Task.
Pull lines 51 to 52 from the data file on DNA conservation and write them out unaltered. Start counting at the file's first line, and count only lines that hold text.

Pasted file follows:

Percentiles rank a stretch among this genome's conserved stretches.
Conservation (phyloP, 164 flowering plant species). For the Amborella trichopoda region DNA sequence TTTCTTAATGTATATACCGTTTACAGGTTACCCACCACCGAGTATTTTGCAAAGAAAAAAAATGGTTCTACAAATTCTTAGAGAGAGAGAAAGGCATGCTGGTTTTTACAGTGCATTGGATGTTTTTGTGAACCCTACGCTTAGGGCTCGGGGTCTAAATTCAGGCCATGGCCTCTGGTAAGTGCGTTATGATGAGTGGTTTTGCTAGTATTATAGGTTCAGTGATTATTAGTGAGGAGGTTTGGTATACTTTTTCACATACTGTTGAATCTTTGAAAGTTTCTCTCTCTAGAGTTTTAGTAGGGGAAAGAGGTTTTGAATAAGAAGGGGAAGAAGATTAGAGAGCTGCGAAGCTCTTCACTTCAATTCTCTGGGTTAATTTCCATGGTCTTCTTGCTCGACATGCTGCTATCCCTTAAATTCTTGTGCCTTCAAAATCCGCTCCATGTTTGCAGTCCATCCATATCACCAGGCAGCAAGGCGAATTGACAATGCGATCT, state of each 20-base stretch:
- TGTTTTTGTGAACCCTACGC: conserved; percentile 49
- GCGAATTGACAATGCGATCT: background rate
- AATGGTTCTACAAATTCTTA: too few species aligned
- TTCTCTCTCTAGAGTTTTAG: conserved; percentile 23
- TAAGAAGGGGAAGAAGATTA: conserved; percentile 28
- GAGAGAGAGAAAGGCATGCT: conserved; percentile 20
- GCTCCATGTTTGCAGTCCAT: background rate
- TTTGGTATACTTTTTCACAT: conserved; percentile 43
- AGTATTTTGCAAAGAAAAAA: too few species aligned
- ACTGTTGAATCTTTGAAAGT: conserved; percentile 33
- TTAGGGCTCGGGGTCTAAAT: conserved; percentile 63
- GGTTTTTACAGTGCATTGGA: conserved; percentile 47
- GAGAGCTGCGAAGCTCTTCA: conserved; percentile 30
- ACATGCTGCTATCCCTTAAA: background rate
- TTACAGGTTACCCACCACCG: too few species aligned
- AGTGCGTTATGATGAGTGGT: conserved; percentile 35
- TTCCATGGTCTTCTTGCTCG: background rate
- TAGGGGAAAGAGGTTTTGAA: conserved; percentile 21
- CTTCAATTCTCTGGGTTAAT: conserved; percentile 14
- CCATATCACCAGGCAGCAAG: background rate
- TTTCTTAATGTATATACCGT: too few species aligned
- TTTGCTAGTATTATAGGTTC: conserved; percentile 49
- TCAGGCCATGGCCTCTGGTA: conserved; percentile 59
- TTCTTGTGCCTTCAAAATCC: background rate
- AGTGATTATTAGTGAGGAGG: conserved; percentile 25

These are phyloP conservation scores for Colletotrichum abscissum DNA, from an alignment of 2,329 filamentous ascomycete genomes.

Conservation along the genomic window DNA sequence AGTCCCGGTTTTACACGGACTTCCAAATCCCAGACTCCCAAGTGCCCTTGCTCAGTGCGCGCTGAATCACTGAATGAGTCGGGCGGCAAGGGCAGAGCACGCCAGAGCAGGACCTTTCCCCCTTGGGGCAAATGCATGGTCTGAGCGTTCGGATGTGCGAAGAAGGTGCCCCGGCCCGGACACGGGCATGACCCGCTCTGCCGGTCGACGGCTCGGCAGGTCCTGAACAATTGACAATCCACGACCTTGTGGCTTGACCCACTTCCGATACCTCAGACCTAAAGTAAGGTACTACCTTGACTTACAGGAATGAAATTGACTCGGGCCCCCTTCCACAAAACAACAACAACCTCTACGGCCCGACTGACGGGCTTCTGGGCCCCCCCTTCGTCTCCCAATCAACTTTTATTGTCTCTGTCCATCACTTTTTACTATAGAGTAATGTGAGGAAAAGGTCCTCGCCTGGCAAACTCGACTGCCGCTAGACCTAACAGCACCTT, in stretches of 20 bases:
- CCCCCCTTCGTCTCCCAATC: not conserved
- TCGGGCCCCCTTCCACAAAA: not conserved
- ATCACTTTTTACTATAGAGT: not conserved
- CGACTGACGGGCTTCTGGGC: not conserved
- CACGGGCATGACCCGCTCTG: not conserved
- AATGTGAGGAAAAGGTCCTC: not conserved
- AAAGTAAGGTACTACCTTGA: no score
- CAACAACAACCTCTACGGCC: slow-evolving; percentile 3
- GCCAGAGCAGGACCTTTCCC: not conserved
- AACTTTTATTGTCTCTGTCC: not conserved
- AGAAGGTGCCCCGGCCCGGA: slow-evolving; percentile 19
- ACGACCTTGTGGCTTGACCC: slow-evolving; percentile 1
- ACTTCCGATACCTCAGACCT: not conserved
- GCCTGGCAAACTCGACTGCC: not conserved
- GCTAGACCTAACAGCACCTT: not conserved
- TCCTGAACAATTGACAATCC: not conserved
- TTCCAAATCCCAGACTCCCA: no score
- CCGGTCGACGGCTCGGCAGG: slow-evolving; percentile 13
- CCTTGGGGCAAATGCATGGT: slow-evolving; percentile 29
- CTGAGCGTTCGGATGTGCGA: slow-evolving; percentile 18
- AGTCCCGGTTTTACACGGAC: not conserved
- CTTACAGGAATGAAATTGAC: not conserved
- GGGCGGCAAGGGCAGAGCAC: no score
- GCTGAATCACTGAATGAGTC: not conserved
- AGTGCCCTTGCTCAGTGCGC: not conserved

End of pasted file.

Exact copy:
- CTTACAGGAATGAAATTGAC: not conserved
- GGGCGGCAAGGGCAGAGCAC: no score